Interior: I worked on the principal that everything will likely end up on the floor anyway, so my strategy was to put all of the heavy stuff in the middle of the floor wrapped in packing blankets and bubble wrap. The lighter stuff that didn't fit into cabinets all went on top of the heavy stuff. All the lockers were bungie corded shut, and packed to prevent movement. See the interior before and after pics. Most everything held together, the red floats moved from the bench to the floor (I figured they would) and the thing I was most worried about - the frame for the outside canvas, didn't move at all. They were wrapped to handholds with tape.

Everything went really well and I'm really happy with the move. I used Journey's end trucking, and the driver was great! We did let the schedule slip a week. I'd contacted them twice by phone and e-mail to confirm the week two weeks before the move, the week I flew up to pack the boat (and the week it was supposed to move) they called an old cell phone number and didn't get me so the delayed the move. Partially my fault and no real damage done. I did want a picture of the boat leaving Maine… Other than that, Journeys end moving was really good. I did have some frustrations with the service group at the marina, and felt like I had to stay on top of them (and in front of their desk) on everything. The first year I had the boat there I gave them about $15K of winter work (electronics, some fb repairs, etc…) I signed off on the work in October. I scheduled the boat to go into the water in May, and took the week off to enjoy time on the boat. They said everything was going great, but when I arrived for my week on the boat they had only just started the work a few days before. I spent the entire week trying to get them to finish the boat so I could actually sailed it. The first half of the week I had to stay in a hotel as it was on the hard. I guess that is why you can't keep a schedule on a boat…. Other small things drove me crazy, when they took the mast off instead of undoing two plugs for the wind speed and radar, they just cut the wires. It took me 30 seconds to undo the plugs, and an hour to re-wire them… The dock staff at Journeys end and the showers, bathrooms and other facilities are great. Everyone is helpful, but if you are getting service done sometimes it feels like you have to yell to get to the top of the list and I hate that.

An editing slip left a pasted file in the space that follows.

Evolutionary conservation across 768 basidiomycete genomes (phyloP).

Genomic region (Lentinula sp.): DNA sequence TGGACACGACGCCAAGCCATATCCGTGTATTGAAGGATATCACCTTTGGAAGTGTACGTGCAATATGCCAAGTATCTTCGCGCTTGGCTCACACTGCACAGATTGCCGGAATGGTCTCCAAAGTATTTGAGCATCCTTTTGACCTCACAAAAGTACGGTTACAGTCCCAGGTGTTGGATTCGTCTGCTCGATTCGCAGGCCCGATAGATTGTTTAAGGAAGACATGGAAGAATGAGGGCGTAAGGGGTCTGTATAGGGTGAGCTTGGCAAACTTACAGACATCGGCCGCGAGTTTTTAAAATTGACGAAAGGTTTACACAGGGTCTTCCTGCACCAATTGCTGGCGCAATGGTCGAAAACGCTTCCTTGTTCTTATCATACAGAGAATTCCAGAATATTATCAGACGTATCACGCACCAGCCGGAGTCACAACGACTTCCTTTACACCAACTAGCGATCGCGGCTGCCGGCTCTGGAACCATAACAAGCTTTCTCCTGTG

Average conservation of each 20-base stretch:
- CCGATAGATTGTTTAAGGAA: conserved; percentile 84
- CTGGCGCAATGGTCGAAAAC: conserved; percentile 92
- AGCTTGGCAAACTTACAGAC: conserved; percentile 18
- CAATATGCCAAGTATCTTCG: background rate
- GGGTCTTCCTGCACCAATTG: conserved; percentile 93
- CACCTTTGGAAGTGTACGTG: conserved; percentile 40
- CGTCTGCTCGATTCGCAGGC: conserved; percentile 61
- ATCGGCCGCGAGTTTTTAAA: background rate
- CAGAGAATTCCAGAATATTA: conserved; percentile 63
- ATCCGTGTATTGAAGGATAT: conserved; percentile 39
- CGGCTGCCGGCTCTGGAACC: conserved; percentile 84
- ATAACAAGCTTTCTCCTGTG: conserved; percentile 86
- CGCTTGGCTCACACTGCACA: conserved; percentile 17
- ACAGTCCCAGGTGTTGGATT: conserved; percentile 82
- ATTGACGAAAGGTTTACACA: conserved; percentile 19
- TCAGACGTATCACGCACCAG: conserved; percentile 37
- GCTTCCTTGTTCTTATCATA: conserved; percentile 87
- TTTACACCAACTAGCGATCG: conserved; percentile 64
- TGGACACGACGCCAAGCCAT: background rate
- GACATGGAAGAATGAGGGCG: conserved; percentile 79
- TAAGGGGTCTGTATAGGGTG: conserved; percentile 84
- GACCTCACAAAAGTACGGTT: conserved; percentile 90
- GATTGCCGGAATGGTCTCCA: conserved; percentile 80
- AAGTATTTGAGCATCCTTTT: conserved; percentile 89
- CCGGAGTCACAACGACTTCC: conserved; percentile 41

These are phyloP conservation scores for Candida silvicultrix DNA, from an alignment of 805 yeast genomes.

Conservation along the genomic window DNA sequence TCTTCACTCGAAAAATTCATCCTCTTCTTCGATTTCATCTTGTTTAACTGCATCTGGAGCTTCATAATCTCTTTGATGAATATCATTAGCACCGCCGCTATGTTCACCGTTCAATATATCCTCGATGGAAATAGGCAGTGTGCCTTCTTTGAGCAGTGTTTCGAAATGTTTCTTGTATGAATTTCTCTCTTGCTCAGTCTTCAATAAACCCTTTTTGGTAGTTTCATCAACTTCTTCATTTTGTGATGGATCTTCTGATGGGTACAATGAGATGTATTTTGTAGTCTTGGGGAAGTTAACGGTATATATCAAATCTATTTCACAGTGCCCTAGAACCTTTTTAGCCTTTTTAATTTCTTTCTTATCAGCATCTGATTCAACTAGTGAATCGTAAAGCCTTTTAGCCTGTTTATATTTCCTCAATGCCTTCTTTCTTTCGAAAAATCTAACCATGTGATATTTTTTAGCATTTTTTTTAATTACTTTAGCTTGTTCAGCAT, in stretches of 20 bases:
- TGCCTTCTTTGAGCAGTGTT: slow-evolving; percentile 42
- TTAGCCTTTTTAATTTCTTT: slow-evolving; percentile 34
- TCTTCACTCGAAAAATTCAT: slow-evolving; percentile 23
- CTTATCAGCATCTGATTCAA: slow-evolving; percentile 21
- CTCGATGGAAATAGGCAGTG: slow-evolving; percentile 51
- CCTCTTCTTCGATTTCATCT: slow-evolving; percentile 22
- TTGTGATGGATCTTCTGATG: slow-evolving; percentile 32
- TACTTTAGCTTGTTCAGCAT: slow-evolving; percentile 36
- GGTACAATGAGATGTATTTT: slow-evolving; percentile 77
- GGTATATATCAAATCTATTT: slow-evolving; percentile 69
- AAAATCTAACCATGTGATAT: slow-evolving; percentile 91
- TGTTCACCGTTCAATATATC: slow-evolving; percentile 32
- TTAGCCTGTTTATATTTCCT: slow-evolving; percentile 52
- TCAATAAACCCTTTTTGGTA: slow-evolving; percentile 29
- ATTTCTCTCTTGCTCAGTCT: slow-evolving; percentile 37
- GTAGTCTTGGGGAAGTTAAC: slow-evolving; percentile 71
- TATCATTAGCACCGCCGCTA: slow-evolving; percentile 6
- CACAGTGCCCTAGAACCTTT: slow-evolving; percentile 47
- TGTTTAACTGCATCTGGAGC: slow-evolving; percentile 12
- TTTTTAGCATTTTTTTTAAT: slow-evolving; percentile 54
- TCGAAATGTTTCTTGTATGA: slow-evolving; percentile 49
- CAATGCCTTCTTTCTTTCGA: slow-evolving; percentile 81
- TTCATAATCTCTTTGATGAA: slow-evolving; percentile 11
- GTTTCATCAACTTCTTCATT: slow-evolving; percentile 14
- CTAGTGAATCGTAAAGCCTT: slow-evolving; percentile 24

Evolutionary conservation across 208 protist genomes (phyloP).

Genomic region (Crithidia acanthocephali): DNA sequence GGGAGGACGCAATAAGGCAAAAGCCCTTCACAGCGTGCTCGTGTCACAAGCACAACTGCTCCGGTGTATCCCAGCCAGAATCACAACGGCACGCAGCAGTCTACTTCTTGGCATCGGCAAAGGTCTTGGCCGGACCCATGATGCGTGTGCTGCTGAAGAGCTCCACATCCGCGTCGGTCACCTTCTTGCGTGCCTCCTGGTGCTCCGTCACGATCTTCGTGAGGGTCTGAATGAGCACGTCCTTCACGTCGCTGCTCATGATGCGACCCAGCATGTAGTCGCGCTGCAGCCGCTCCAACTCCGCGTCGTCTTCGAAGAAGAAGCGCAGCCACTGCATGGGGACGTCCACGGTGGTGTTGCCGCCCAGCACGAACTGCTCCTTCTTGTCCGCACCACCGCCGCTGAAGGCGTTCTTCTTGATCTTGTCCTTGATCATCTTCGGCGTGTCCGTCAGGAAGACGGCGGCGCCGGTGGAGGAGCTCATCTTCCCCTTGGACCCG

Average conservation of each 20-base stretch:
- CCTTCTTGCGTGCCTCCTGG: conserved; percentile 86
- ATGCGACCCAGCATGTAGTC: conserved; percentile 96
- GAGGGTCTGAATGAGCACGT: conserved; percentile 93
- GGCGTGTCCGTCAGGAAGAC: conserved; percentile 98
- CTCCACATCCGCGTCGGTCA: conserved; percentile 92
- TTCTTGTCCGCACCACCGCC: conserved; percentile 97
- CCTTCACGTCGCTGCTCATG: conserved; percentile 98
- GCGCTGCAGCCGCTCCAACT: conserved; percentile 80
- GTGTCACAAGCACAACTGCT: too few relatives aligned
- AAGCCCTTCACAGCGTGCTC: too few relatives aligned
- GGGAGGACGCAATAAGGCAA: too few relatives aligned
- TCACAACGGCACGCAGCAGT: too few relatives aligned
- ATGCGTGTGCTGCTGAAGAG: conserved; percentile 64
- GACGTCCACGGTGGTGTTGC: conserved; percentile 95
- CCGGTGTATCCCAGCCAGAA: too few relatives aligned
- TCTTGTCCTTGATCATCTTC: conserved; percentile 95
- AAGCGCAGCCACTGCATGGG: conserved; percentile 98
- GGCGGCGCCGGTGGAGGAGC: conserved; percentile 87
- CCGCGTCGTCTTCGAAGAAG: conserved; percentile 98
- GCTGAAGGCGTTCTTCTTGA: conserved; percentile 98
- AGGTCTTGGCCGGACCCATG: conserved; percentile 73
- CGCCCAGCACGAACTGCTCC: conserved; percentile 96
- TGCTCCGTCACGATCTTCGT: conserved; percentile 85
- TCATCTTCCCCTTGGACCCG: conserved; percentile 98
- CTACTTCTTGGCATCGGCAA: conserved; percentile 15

Monday, 28 April 2014

Not much of a sailing video, but here is a video from diving in Cozumel in April of 2014.  I just found out I will have a slip at the Presque Isle Marina (Upper harbour by the active ore dock) in Marquette Mi this summer.  It is a 42 foot slip, and I'm happy to have a home for the boat.  Now to get it transported from Maine to Michigan...  I also will be starting a new job in Wisconsin, but it is only 2 hours from Marquette.

Monday, 21 October 2013

Tuesday, 3 September 2013

Labor Day Weekend - Rain, Fog, and Wind

Not too much sailing this weekend.  There was fog everyday until mid-afternoon, and some rain. I was going to leave on sunday, but stuck around to get a few boat projects done.  That night a storm rolled in from the east, sending 3 foot rollers into the marina.  No fun to sleep in...  See the video, this was better than it was during the night.

Tuesday, 27 August 2013